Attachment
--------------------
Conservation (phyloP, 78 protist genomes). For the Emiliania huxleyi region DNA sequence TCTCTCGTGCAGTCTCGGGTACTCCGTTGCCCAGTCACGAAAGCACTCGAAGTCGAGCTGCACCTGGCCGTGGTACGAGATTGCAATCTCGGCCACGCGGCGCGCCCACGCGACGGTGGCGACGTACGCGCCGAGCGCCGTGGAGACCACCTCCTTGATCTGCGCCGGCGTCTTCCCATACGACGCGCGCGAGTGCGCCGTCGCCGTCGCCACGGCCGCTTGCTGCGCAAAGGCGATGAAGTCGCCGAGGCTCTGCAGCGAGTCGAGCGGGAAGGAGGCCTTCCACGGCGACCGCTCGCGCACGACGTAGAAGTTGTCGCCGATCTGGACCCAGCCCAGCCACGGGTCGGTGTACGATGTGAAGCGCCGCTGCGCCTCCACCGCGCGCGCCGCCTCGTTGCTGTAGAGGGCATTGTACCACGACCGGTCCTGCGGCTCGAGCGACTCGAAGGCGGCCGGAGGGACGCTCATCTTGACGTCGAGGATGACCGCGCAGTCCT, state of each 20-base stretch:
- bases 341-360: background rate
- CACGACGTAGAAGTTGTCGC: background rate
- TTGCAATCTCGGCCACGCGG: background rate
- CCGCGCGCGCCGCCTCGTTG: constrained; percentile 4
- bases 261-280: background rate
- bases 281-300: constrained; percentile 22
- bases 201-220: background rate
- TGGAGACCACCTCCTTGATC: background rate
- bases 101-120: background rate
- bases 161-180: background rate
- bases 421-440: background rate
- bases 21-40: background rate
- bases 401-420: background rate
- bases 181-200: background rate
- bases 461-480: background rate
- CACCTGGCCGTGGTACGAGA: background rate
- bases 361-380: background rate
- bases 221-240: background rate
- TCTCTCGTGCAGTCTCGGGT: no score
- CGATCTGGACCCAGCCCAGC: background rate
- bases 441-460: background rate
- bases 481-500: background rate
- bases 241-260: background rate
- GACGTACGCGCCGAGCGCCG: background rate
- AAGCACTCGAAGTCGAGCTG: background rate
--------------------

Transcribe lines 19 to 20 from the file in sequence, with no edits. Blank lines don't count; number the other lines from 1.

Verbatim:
- bases 221-240: background rate
- TCTCTCGTGCAGTCTCGGGT: no score